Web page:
The time required to produce a TiAl melt in the vessel 54 ready for castingin the mold 22 is quite short, not exceeding a power-on time of about 2 minutes typically. As a result, the residence time of the melt in the vessel 54 is short enough that no harmful reaction of the melt and the vessel refractory liner is experienced. This results in a melt that is useful for structural castings. Specifically, carbon contents less than 0.04 weight % and oxygen contents less than 0.18 weight % have been obtained in the melt.
As soon as the melt reaches the desired casting (superheat) temperature (e.g. after only 1.25 minutes), the melt is cast into the mold 22 by movement of the tapping rod 82 downwardly in a manner to strike and break the frangible closure member 92 and the liner 94. This releases the melt for gravity flow into the central chamber 32 and down the sprue 28 into the mold cavities 24 via the lateral ingates 31. Casting of the melt into the mold 22 is thus precisely controlled by controlling the time at which the closure member 92 is broken to release the melt for flow to the mold 22. The broken closure member 92 is caught by three (only two shown) circumferentially spaced zirconia rods 120 in the central chamber 32 so asto maintain melt flow passages open.
The tapping rod 82 is released by manually releasing the wing bolt clamp 131 to allow atmospheric pressure on the outer rod end 82a to move the rod82 toward the vessel through the melt to allow the inner rod end 82b to break the closure member 92 and liner 94.
In lieu of using the tapping rod 82 to break the closure member 92, a pressure differential can be established across the closure member to thissame end. For example, the interior of the melting vessel 54 can be pressurized via a suitable argon gas pressure supply conduit 121 and cap 122 (FIG. 3) positionable over the open upper end of the vessel 54 to introduce argon gas thereinto, for example, from a conventional argon source 129 via a valve 133. The interior of the vessel 54 thereby can be pressurized relative to the container 20 to establish a sufficient gas pressure differential across the closure member 92 to break it when the melt is at the desired casting temperature, thereby releasing the melt to flow from the vessel 54 to the mold 22.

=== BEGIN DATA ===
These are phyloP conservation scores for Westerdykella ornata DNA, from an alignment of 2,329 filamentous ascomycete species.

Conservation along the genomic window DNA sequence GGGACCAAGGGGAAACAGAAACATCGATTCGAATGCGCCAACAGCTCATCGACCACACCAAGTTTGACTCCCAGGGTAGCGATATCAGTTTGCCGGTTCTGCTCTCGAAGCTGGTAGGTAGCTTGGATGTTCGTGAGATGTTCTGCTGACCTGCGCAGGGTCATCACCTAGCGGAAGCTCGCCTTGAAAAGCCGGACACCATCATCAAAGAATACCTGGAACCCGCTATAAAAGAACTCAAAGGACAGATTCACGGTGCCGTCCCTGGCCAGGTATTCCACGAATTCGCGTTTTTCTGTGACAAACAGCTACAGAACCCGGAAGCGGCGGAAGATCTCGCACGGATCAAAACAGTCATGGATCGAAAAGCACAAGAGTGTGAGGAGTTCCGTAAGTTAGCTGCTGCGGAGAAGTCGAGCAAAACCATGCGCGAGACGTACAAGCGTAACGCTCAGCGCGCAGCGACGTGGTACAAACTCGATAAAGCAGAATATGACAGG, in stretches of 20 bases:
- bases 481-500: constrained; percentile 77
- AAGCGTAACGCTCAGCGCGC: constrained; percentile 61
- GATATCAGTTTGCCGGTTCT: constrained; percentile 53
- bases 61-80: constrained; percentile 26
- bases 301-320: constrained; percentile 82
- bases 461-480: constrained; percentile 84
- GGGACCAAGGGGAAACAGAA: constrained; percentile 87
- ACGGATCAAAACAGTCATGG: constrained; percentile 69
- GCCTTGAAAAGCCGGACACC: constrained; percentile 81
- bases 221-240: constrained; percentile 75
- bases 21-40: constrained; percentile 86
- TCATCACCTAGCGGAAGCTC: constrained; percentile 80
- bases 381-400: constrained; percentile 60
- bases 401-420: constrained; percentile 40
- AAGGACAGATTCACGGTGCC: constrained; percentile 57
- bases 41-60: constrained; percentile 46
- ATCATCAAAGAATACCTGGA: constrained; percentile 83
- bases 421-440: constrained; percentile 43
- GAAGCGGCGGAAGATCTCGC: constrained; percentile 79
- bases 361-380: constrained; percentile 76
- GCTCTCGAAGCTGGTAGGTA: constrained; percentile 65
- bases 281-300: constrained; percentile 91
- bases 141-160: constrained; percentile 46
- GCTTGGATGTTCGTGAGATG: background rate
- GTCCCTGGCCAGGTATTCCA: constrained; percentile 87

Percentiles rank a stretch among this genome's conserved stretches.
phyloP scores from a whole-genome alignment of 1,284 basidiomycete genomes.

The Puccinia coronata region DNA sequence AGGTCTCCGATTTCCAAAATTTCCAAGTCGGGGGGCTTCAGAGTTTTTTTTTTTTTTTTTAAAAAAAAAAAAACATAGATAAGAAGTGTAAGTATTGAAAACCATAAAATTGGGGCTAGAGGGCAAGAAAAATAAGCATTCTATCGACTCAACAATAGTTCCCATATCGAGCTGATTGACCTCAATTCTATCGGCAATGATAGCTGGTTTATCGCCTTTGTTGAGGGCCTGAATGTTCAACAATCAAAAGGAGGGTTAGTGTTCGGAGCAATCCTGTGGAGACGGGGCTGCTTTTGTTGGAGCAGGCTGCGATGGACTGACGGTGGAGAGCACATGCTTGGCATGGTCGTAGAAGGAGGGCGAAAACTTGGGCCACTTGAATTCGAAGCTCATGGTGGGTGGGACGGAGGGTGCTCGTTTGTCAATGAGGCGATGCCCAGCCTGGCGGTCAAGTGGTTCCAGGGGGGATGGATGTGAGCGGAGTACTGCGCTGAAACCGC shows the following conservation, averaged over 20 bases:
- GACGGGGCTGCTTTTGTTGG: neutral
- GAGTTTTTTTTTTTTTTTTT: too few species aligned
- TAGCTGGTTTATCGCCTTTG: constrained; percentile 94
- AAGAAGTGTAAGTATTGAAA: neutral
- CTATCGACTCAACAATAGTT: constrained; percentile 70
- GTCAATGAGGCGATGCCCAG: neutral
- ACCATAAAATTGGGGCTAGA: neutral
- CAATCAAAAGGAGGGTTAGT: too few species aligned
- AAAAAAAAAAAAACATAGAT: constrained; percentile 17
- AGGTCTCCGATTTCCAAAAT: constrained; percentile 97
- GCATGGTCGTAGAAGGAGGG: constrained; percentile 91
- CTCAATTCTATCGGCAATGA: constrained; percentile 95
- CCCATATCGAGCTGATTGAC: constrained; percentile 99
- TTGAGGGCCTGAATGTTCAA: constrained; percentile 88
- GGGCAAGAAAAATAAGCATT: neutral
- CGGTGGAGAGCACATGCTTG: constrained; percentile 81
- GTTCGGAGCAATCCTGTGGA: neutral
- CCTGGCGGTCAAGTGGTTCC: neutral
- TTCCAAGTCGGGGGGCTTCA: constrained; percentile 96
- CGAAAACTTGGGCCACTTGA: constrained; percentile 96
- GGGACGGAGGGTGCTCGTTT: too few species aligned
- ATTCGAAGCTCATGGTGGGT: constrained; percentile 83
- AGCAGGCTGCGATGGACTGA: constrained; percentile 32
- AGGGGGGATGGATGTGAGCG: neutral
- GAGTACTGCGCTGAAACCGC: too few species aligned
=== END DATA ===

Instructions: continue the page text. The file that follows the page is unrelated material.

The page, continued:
In FIG. 3, the Al melt is introduced from the vessel 110 through a valve 141 which is opened to this end. The melt is poured through a funnel (not shown) communicated to the open valve 141. The melt flows through conduit 121 into the vessel 54.
As mentioned hereabove, the mold material is selected to minimize melt/moldreactions while the melt solidifies in the mold 22. This also aids in production of TiAl castings free of harmful contamination.
After the melt is cast into the mold 22 in the manner described, the container 20 and chamber 52 are backfilled with argon to atmospheric pressure. In effect, the mold 22 containing the melt is flooded in an argon atmosphere while the melt cools and solidifies in the mold 22 to prevent oxidation of the casting. Once the container 20 and chamber 52 arefilled with argon, the mold section 10 (flooded with argon through passage 36) can be removed from engagement with the melting section 12 by loweringthe elevator 21. The container 20, melt-filled mold 22, and melting vessel 54 are thereby removed from the melting section 12 (i.e. from melting chamber 52) so that a new mold container 20, mold 22, and melting vessel 54 filled with a new titanium charge can be positioned in the melting chamber 52 as described hereabove to repeat the cycle described hereabove.Similarly, a new molten aluminum charge C2 is formed in the vessel 110.
Referring to FIG. 4, apparatus in accordance with another embodiment of theinvention for making intermetallic castings by countergravity casting is shown. In particular, the apparatus includes a mold section 210 and a melting section 212 with the mold section disposed above the melting section for countergravity casting the intermetallic melt. The mold container 220 is movable relative to the melting section 12 by a hydraulically actuated arm (not shown) as illustrated shown in aforementioned U.S. Pat. No. 5 042 561.